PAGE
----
The SPACE matrix assesses a business along four dimensions to find an appropriate strategic thrust and in this article, we’ll look at the SPACE factors for industry attractiveness.
Industry Attractiveness In The SPACE Matrix
According to the creators of the Strategic Position and Action Evaluation Matrix, (Strategic Management – A Methodical Approach”, Rowe, Mason, Dickel, Mann and Mockler. Published by Addison Wesley) the following items should be considered when assessing Industry Attractiveness or Industry Strength:
- Growth potential (low to high)
- Profit potential (low to high)
- Financial stability (low to high)
- Technological know-how (simple to complex)
- Resource utilisation (inefficient to efficient)
- Capital intensity (low to high)
- Ease of entry into the market (easy to difficult)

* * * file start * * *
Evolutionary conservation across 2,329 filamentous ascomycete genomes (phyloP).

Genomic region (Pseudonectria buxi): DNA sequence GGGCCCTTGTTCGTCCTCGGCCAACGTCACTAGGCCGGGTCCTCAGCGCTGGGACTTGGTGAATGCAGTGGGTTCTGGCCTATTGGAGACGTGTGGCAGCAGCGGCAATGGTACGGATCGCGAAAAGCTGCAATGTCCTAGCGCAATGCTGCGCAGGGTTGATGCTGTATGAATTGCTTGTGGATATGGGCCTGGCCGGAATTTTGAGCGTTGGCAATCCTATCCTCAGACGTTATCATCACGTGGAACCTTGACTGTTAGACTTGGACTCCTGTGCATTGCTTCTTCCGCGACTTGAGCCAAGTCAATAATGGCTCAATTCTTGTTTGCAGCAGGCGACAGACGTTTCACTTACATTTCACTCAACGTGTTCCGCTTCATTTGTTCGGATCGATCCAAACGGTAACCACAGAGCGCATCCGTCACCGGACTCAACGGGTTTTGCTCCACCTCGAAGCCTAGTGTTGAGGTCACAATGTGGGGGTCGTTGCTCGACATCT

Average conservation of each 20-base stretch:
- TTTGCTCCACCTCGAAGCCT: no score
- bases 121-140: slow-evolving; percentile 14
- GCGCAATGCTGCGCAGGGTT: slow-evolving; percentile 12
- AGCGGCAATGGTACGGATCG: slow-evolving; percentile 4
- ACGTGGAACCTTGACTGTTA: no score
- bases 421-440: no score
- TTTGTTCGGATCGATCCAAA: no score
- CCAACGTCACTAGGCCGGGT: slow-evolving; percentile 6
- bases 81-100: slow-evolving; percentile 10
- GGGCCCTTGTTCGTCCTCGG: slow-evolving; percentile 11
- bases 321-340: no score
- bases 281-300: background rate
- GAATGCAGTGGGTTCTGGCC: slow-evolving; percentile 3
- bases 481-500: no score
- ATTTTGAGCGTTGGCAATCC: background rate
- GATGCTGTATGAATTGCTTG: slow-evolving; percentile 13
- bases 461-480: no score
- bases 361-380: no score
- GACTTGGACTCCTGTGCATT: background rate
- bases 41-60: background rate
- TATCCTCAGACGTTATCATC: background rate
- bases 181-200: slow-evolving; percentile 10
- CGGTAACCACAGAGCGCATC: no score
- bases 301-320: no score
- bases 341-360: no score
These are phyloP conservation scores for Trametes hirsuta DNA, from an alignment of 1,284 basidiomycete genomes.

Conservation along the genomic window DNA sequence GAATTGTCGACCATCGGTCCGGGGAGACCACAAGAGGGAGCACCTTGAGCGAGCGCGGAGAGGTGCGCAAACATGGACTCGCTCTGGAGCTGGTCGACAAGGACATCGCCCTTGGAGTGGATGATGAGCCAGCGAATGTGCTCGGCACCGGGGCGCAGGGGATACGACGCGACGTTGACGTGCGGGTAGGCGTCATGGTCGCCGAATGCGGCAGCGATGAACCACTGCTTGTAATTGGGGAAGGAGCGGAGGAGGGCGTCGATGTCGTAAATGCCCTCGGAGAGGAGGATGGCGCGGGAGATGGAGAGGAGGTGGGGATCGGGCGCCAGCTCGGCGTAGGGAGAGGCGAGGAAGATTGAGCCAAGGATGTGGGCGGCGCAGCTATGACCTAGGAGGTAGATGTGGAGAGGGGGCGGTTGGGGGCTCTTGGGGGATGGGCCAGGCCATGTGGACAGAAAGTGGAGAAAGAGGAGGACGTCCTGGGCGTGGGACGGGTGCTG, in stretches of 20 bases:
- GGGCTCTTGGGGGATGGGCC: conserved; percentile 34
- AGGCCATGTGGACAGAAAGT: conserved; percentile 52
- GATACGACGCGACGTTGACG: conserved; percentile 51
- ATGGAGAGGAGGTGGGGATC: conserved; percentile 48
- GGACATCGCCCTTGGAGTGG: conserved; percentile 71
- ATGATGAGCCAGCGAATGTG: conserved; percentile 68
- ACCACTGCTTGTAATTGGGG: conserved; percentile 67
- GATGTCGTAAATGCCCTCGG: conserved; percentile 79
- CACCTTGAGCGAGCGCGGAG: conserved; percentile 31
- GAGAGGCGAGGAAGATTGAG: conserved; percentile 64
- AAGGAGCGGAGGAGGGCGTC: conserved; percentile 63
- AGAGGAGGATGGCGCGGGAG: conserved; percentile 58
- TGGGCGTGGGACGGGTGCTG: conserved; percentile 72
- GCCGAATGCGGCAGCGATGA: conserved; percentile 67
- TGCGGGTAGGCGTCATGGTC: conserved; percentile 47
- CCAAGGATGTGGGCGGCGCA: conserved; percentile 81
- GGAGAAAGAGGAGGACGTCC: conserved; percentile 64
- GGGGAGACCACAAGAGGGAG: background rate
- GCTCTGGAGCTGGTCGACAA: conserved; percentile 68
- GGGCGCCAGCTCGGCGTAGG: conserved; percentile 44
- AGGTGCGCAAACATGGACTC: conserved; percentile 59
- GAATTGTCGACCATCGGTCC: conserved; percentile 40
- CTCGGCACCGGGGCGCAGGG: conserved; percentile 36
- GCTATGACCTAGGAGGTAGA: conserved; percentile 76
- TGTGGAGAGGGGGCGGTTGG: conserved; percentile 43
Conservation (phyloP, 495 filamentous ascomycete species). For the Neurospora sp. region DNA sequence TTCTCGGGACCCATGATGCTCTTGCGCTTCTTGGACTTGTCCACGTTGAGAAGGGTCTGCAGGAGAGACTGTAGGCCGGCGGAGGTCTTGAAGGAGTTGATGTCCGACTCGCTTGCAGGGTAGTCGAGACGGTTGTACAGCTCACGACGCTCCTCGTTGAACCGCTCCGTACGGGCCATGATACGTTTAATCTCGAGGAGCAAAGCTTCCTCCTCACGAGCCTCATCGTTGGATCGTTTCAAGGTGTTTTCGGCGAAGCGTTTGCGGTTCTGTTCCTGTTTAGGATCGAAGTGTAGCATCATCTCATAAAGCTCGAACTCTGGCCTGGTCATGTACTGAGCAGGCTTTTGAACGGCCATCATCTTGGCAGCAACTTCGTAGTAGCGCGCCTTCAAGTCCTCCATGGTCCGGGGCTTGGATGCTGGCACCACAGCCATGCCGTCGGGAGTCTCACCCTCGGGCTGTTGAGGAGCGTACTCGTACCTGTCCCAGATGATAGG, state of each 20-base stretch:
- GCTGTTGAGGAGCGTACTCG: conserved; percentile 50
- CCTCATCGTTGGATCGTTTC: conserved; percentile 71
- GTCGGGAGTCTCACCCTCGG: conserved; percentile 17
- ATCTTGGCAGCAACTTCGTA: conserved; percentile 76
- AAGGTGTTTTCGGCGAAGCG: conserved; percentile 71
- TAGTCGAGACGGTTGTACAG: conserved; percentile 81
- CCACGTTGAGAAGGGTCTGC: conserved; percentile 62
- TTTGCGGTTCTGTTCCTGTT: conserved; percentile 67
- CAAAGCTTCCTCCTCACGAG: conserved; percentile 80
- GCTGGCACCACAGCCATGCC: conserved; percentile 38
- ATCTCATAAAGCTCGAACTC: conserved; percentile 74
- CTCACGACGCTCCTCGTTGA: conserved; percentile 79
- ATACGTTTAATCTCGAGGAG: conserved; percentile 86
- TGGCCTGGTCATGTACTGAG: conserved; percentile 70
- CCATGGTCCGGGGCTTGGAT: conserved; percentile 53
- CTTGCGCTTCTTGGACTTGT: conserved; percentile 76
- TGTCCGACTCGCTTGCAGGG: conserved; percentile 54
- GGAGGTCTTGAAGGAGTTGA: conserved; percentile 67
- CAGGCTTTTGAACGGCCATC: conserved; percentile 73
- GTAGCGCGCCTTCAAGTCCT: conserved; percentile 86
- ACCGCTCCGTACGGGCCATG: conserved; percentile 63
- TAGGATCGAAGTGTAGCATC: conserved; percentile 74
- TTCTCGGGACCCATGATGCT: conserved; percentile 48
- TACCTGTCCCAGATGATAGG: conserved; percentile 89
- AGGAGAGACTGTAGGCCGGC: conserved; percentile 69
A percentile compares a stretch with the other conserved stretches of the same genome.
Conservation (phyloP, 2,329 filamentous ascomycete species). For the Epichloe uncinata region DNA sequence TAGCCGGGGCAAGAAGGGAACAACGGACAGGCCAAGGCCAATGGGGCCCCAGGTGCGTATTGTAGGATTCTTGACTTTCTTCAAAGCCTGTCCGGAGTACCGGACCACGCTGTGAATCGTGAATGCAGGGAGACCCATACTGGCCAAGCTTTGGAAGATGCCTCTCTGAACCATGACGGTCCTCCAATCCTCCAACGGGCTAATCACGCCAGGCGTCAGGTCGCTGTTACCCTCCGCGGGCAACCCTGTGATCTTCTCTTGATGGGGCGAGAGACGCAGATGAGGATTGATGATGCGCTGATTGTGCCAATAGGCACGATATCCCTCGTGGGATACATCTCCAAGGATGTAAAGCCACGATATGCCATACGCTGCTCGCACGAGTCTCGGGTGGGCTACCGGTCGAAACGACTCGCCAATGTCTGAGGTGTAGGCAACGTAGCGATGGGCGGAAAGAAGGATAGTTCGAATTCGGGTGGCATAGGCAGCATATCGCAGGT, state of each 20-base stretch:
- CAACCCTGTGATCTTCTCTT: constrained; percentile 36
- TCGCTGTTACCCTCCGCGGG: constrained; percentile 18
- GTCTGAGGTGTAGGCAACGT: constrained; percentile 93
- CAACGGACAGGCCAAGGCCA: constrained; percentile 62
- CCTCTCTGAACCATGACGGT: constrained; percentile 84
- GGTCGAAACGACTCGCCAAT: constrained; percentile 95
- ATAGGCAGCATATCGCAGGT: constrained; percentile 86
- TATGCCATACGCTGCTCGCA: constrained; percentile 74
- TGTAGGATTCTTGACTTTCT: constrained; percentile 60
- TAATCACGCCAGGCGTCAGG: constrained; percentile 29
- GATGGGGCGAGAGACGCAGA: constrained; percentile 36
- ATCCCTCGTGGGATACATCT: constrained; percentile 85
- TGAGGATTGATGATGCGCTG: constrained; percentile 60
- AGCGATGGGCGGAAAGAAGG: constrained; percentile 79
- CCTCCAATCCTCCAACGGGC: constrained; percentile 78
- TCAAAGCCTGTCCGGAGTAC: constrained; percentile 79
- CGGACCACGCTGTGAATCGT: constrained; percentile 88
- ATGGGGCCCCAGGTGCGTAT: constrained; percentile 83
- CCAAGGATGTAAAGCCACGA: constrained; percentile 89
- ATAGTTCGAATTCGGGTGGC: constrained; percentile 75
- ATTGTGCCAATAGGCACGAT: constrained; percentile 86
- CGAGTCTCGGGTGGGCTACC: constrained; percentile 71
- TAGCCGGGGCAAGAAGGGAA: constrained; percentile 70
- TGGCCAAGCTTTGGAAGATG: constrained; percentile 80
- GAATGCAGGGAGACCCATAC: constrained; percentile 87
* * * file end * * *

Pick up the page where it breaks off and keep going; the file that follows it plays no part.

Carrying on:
- Productivity; capacity utilisation (low to high)
- Manufacturer’s bargaining power (low to high)
Industry attractiveness is on the same axis as competitive advantage and a good score is a high score.
Interpreting Industry Attractiveness In The SPACE Matrix To Your Situation
The Five Forces model created by Michael Porter should be considered to see if there are additional attributes which need to be considered for your particular situation.
I’d be looking to include some measure for competitive rivalry – although the authors may argue that it is implied in the profit potential – but I’ve seen good industries destroyed by kamikaze competition based on price wars. I’d also want to look at the ability of customers to exercise their bargaining power to squeeze the profits.
The level of industry attractiveness is compared with an assessment of the competitive advantage of the business on the x-axis. The other axis contrasts financial strength and environmental stability.